Juice jacking: Why you shouldn’t use public charging stations, according to the FBI

Hackers have developed a way to steal or compromise people’s personal data through the USB ports in public charging stations. Here’s how to avoid being ‘jacked’

Alonso Martínez
A view of the phone charging station during New York Fashion Week
A view of the phone charging station in New York City.Mike Coppola

Public charging stations are everywhere now. You can plug in your smartphone, tablet or other electronic device to charge its batteries. But even though these stations look safe, the FBI recently released a warning cautioning users about using them. “Avoid using free charging stations in airports, hotels or shopping centers,” the Bureau said on Twitter recently. “Bad actors have figured out ways to use public USB ports to introduce malware and monitoring software onto devices.” The tweet came from the FBI’s Denver office, which didn’t identify any recent incidents that could have prompted the warning, saying it was just a regular reminder.

Hackers have developed a way to steal or compromise people’s personal data through the USB ports in public charging stations. This type of attack has been called “Juice jacking,” and though it doesn’t seem to be very common it’s important to know the risks of plugging your devices on these stations, and how to avoid being “jacked.”

What is Juice jacking?

Juice jacking is a type of cyberattack in which a hacker manages to steal data from a smartphone, tablet or other electronic devices while it’s being charged in a public charging station. The hackers manipulate the USB charging port, which can transfer data besides charging the device. That way they can install malware on the device, lock it or steal personal data, and other sensitive information, such as passwords, credit card information, or contacts, which are sent to the perpetrator. After that, they can use it to access online accounts or sell it to other bad actors.

With the rising popularity of public charging stations which are now found in airports, shopping malls, and train stations, more people are at risk of being a victim of a cyberattack of this kind. The hackers alter the charging station and disguise it as a legitimate one, which makes it difficult for users to detect the risk. Many may know the risk but still charge their phone out of necessity. In some cases, criminals leave cables at the stations, or some may even give infected cables as a promotional gift, according to a consumer warning made by the FCC in 2021.

A man uses a Wi-Fi kiosk that offers free web surfing, phone calls and a charging station, in New York City.
A man uses a Wi-Fi kiosk that offers free web surfing, phone calls and a charging station, in New York City.Spencer Platt (Getty Images)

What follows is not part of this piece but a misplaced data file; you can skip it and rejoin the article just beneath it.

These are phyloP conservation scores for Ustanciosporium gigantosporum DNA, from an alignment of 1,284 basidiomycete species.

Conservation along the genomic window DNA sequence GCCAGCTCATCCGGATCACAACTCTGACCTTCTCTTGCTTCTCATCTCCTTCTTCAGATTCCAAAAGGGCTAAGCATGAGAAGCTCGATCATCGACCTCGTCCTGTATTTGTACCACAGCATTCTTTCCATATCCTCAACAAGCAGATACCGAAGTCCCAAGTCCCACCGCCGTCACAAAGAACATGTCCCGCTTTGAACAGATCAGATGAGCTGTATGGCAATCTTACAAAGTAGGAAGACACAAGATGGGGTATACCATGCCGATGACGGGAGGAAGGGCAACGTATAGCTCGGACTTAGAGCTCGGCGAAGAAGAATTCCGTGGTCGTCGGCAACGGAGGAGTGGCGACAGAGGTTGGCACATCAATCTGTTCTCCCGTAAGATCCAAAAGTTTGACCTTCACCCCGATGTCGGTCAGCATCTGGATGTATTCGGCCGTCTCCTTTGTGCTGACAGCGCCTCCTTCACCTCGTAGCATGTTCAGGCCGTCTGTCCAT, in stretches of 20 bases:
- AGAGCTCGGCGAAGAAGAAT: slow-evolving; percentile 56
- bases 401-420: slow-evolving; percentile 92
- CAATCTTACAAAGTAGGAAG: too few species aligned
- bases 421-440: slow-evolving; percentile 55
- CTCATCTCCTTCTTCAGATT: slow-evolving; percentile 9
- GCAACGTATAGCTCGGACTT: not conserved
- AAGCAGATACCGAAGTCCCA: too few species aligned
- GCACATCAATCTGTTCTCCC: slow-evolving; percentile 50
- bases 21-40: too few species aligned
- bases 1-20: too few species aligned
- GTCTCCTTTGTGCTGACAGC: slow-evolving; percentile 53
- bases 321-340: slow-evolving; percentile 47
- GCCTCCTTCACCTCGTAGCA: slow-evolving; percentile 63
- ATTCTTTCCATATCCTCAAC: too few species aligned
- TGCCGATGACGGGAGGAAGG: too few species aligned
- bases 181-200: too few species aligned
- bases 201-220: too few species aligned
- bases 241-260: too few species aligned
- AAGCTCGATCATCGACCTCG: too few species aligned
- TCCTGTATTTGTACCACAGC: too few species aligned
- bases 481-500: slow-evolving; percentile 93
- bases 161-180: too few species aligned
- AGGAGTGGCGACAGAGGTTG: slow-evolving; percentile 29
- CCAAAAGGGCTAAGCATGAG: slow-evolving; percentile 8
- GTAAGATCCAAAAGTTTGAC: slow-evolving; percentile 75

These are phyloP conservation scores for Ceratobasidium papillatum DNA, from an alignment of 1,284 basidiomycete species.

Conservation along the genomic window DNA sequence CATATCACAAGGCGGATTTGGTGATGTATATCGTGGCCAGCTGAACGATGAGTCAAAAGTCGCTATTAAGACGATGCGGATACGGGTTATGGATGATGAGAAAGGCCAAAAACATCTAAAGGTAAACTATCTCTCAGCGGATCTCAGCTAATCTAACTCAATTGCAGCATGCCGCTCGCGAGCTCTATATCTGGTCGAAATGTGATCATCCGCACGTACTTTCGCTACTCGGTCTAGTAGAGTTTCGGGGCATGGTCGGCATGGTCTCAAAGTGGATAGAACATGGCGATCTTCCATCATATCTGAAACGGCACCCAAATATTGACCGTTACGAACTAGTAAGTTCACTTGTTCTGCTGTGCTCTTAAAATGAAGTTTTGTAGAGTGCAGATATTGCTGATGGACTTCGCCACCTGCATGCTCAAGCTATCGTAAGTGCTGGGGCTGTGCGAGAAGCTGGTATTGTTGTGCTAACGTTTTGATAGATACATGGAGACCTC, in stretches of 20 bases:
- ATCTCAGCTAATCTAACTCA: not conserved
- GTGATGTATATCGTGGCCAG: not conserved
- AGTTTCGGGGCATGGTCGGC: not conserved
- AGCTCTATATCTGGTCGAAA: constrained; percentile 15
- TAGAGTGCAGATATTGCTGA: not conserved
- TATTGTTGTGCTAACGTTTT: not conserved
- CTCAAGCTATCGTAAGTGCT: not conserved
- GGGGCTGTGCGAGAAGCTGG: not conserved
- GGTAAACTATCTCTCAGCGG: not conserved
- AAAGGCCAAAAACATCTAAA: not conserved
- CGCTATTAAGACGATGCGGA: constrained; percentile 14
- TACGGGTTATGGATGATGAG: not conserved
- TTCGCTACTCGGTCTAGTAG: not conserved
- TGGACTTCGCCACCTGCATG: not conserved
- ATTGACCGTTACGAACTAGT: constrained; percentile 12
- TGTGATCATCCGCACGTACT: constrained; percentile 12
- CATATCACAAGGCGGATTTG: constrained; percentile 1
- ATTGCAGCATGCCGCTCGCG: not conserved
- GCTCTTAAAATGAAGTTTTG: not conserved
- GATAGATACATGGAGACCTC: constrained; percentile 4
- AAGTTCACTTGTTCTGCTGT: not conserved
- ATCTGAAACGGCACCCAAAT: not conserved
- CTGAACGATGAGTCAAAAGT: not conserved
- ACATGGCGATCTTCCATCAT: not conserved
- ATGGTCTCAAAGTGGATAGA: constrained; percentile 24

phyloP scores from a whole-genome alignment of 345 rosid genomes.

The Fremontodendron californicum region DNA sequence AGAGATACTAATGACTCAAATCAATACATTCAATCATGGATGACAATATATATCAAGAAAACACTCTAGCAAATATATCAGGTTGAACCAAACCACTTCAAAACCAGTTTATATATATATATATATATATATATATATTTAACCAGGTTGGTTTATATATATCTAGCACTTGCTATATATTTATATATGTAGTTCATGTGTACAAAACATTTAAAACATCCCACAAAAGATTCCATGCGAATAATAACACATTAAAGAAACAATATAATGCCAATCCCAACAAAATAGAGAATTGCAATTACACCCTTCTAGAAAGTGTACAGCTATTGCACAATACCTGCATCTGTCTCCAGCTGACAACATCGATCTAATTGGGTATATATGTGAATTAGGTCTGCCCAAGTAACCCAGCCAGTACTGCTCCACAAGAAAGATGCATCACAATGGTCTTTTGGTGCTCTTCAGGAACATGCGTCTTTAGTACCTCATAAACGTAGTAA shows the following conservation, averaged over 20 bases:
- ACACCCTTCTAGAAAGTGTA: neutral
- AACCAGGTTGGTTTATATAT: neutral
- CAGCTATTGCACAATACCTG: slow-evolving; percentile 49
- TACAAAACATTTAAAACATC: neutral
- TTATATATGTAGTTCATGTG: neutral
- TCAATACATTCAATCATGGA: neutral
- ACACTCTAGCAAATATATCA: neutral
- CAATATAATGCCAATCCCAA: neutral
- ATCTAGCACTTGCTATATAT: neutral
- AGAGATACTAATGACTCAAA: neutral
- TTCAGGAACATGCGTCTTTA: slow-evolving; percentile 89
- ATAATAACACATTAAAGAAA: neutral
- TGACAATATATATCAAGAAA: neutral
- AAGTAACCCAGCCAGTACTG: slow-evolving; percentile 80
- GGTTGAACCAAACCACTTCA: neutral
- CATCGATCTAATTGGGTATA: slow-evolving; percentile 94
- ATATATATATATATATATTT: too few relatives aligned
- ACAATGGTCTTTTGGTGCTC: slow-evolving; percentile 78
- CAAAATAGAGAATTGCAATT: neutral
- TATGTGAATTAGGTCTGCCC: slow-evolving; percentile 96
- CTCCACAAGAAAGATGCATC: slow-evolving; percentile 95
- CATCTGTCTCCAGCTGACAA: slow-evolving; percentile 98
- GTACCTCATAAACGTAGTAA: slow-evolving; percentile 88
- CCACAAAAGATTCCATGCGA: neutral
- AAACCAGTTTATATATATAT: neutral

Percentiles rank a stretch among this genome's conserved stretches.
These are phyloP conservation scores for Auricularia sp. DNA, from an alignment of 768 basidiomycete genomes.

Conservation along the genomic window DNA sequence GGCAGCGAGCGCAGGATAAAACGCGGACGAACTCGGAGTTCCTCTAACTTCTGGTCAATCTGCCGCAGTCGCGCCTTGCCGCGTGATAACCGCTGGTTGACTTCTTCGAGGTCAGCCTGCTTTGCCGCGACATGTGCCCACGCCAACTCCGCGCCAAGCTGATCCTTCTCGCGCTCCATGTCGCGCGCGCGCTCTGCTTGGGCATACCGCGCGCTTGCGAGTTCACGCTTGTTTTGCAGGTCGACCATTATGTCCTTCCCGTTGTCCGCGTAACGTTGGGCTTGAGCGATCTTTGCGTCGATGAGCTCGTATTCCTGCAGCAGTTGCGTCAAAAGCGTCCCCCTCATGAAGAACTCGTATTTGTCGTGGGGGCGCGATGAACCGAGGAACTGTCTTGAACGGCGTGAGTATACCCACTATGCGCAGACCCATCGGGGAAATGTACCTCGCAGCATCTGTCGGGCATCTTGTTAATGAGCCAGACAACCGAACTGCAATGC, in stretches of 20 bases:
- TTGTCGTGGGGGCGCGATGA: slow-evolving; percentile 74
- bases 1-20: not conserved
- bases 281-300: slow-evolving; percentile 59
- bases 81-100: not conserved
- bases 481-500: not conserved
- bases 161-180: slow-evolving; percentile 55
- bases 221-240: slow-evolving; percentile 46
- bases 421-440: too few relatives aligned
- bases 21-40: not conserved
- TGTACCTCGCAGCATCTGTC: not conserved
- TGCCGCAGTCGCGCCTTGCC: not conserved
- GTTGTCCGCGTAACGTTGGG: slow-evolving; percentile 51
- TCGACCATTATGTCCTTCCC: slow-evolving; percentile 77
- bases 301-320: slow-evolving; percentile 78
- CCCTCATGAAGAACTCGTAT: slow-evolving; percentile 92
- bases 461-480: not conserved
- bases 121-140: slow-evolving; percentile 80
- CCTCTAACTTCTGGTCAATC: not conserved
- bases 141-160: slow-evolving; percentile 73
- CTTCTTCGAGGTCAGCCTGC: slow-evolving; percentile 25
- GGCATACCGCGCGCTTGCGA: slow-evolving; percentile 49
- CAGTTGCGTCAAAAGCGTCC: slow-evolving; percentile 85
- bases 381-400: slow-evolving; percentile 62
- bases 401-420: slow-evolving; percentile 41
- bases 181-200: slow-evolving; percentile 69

How to prevent it?

The FCC gave some recommendations to avoid becoming a juice jacking victim:

Do not use USB charging stations

The best way to prevent juice jacking is not using public charging stations, and use an AC power outlet instead. The problem is that some smartphones are sold without an AC power adapter, and they could be expensive, which makes some people stick to USB charging. Also, some power stations may not have AC power outlets.

Use your own AC, car chargers and USB cables

When you are traveling, make sure to bring your own cables and adapters, and never use one that’s not yours. As the FCC points out, some hackers give away manipulated cables or leave them at stations. It may seem easy to just plug our devices on them, but there’s a strong risk of being hacked.

Use a portable charger or external battery

External and portable batteries are everywhere now, and they’re useful for people who use their smartphones for several hours. It’s an extra expense, but it’s a safe way to avoid being “juiced.”

Use a charging-only cable

USB ports have the capacity to charge the device battery and transfer data. There are charging-only cables that prevent data from sending or receiving while charging. Get one from a trusted supplier and use it when you want to use a public charging station.

“USB condom”

There are devices nicknamed “USB condoms.” They are Data Blockers and work similarly to charging-only cables. Most of them are small adapters in which you plug in your cable, and then you connect them to a USB port, without the risk of having your data stolen. It’s important to acquire these devices through a trusted supplier, because they can also be manipulated and used for hacking your smartphone, tablet, or others.

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